266 patients with wounds requiring the intervention of a surgeon were included in the study. The wounds were primarily trophic ulcers caused by pancreatic diabetes and venous insufficiency of lower extremities, carbuncles, infected heat burns of degree III B - IV, and infiltrations of postoperative wounds.
Days to Wound Closure
The group receiving SertaSil demonstrated substantially faster wound closure compared to patients receiving Gentaxane or Ioddicerin.
Days to specific wound healing stages
Patients receiving SertaSil reached a clean wound in 3 days compared to 7 and 8 days for Gentaxane and Ioddicerin. This acceleration of the first stage of the wound healing process also reduced the time to reach the subsequent stages as seen by a faster onset of granulation and epithelialization for wounds receiving SertaSil.
Patients receiving SertaSil had 31% fewer hospitalisation days compared to Gentaxane and 39% fewer compared to Ioddicerin.
SertaSil was compared to the topical antibiotic Gentaxane (gentamicin, L-tryptophan and zinc sulphate in a polymethylsiloxane powder) and the antiseptic Ioddicerin (0.5% iodine, 30% dimexide (dimethylsulfoxyde), and 69.5% glycerine) in a clinical study to determine if SertaSil reduced the time for the wounds to reach wound cleansing and how this affected the time for onset of granulation and epithelialization. Topical antibiotics and antiseptics such as iodine are standard treatments for infected wounds.
The study included 266 patients with wounds in which a necrotic component and tissue infiltration, caused by infections, predominated. Patients were assigned to treatment groups by sequential allocation. SertaSil, Gentaxane and Ioddicerin were applied once daily until the achieving a clean wound, i.e. free from necrosis, pus and fibrinogenous thickenings. The wounds were primarily trophic ulcers caused by pancreatic diabetes and venous insufficiency of lower extremities, carbuncles, infected heat burns of degree III B - IV, and infiltrations of postoperative wounds. Patients with advanced diabetic foot ulcers at the stage requiring amputation were excluded.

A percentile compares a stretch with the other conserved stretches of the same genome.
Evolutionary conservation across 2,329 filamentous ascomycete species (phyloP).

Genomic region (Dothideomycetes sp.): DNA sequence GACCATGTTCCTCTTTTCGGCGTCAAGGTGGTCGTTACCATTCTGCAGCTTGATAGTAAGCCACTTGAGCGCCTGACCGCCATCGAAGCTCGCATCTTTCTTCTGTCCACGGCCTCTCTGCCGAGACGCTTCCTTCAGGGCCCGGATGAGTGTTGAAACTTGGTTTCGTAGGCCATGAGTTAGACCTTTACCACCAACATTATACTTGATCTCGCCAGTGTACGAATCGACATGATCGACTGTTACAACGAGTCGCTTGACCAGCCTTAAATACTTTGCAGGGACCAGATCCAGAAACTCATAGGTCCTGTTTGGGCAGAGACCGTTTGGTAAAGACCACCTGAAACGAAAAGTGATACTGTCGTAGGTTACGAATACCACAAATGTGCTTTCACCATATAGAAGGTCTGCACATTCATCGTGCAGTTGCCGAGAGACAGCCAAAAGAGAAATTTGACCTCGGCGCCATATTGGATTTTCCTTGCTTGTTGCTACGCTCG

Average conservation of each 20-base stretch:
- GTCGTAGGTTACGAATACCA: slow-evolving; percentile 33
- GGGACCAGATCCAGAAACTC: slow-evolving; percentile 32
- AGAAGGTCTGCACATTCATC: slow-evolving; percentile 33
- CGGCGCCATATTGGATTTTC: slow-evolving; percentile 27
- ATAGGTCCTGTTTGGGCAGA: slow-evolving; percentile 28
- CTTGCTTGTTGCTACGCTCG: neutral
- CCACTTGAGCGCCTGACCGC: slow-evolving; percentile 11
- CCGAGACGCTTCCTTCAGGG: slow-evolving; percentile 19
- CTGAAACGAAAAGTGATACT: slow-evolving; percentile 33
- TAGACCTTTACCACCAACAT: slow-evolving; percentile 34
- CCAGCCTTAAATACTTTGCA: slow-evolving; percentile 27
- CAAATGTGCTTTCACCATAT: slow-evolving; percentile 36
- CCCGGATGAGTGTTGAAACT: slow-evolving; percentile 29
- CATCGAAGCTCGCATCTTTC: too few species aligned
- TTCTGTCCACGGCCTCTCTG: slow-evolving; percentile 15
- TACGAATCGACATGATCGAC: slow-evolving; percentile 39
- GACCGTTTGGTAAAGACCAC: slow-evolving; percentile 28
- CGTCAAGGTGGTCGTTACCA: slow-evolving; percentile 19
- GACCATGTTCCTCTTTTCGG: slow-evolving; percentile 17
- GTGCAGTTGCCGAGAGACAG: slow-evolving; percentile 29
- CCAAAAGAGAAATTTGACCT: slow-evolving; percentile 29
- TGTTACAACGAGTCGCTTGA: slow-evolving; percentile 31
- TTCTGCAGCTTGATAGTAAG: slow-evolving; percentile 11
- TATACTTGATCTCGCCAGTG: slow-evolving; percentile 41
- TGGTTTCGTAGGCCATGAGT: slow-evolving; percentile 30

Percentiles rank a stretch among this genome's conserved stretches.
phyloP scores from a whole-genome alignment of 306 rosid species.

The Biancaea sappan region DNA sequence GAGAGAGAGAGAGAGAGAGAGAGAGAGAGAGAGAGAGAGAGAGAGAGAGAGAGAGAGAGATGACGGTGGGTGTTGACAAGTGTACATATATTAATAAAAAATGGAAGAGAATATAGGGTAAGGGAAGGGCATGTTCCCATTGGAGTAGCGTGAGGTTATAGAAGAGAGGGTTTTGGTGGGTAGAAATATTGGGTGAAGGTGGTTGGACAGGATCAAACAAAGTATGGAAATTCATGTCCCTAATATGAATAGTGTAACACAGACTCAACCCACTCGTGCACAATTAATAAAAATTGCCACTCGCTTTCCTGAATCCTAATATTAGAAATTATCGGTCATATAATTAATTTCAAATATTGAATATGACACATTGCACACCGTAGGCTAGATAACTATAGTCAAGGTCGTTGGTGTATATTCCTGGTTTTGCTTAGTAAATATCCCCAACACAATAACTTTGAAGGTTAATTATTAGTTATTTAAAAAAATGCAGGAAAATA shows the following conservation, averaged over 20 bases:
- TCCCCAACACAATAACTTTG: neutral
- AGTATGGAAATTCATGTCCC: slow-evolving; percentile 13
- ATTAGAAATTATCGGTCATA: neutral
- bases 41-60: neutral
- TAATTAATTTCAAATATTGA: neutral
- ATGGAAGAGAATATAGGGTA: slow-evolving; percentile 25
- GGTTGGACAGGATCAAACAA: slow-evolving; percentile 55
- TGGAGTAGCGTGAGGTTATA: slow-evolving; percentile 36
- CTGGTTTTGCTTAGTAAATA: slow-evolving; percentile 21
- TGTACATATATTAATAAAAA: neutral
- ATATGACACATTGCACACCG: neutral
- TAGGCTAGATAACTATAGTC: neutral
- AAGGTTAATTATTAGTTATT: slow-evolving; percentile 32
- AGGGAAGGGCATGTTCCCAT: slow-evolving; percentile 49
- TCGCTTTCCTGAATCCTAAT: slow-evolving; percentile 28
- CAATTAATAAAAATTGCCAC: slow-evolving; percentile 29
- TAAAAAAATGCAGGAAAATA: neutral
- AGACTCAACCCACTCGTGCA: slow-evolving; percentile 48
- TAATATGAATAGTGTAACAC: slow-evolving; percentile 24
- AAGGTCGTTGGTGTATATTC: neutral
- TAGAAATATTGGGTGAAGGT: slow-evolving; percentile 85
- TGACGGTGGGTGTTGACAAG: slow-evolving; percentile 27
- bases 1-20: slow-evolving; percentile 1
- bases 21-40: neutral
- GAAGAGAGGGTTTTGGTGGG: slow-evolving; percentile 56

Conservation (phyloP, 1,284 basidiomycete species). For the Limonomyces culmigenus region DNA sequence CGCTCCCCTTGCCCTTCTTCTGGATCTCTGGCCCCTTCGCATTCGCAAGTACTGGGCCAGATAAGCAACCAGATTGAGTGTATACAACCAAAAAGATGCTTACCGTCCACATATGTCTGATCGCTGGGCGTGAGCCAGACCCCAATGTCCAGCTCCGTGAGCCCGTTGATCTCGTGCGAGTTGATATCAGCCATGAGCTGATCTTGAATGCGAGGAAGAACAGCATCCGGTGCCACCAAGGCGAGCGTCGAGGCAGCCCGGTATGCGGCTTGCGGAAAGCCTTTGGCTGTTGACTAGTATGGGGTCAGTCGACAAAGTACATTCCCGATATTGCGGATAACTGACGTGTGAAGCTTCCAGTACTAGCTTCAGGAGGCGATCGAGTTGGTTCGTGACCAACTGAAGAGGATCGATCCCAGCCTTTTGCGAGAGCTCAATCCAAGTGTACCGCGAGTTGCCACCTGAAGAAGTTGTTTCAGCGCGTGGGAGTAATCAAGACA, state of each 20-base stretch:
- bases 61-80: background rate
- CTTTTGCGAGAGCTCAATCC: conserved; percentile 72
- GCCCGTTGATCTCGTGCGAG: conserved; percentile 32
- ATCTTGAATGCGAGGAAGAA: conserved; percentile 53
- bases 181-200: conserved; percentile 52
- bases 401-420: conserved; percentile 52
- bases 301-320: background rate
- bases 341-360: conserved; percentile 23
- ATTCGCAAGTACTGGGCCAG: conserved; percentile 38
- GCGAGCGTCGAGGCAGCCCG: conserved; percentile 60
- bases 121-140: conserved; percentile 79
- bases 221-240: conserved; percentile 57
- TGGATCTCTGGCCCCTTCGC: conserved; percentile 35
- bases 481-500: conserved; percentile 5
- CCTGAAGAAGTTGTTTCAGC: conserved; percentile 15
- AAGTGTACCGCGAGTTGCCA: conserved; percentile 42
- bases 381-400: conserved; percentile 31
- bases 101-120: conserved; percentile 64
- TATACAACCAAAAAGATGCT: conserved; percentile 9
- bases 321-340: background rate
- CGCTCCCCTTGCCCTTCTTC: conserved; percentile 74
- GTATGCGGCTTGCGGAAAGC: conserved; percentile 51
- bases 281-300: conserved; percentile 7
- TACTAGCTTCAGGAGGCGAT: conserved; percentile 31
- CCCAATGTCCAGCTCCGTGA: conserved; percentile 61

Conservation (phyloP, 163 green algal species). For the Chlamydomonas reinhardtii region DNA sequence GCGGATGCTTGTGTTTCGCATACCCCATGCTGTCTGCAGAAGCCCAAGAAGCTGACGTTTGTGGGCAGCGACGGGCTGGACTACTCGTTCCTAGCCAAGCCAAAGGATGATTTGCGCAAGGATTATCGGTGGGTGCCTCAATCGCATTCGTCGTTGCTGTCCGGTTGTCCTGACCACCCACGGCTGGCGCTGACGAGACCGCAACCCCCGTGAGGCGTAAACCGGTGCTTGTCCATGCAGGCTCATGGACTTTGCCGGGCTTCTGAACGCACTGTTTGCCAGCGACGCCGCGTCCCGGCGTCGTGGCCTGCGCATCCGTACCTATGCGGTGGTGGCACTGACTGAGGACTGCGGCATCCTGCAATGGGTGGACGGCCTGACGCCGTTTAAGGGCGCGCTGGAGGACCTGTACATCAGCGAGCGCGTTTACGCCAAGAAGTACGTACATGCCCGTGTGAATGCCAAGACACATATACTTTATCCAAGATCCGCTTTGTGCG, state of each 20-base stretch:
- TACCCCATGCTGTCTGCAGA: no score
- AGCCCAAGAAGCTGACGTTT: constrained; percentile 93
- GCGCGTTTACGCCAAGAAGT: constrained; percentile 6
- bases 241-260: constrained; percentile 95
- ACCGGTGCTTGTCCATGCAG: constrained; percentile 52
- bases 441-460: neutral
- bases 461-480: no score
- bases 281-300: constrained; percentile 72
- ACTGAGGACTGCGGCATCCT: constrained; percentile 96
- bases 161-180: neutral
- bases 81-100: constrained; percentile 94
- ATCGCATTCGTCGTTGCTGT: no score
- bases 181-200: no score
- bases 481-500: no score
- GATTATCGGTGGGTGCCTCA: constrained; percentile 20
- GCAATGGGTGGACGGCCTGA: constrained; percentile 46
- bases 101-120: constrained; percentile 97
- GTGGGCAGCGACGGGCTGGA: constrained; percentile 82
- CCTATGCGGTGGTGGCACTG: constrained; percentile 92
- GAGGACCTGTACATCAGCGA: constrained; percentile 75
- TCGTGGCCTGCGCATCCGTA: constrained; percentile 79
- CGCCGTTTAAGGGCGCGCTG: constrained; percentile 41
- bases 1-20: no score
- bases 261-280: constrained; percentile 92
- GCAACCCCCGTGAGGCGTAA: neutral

The study included a wide range of wound types and wound sizes for which reason it would not be possible to use wound surface area as a meaningful measure for all wounds. Instead, surface area was only measured in a subgroup of patients with comparable wound sizes and pathology (N=30 per group with 80% carbuncles, abscesses, and cysts and 20% infected wounds in all three groups). The wound surface area was measured at 4 time points.
For all 266 patients in the study, the wounds were evaluated based on number of days to reach three well-defined wound healing stages:
By measuring the time to reach specific stages in the early healing process it was possible to compare wounds of different size and pathology. A large number of clinical studies have demonstrated that the early healing rate is predictive of the time to complete wound closure (see Cardinal et al. 2008 for a review). The time needed to reach specific stages in the wound healing process could therefore be used as a surrogate marker for time to full wound closure.
The three stages that were measured were:
MPPT was evaluated in a clinical audit at Bristol University Hospital on 9 dehisced surgical wounds and a category 4 pressure ulcer. Several of the wounds displayed more than 40% slough and signs of local infection. MPPT rapidly lifted the slough off and facilitated a rapid build-up of granulation tissue such that the wounds continued towards full closure much faster than normal. An average of 3 applications was used on the wounds to reach a clean actively healing wound. According to the responsible TVN, these wounds would normally have required 1 week with UrgoClean to remove the slough followed by 2 or more weeks with TNP (topical negative pressure) to reach the same stage as that achieved with 3 applications of MPPT. None of the wounds became chronic.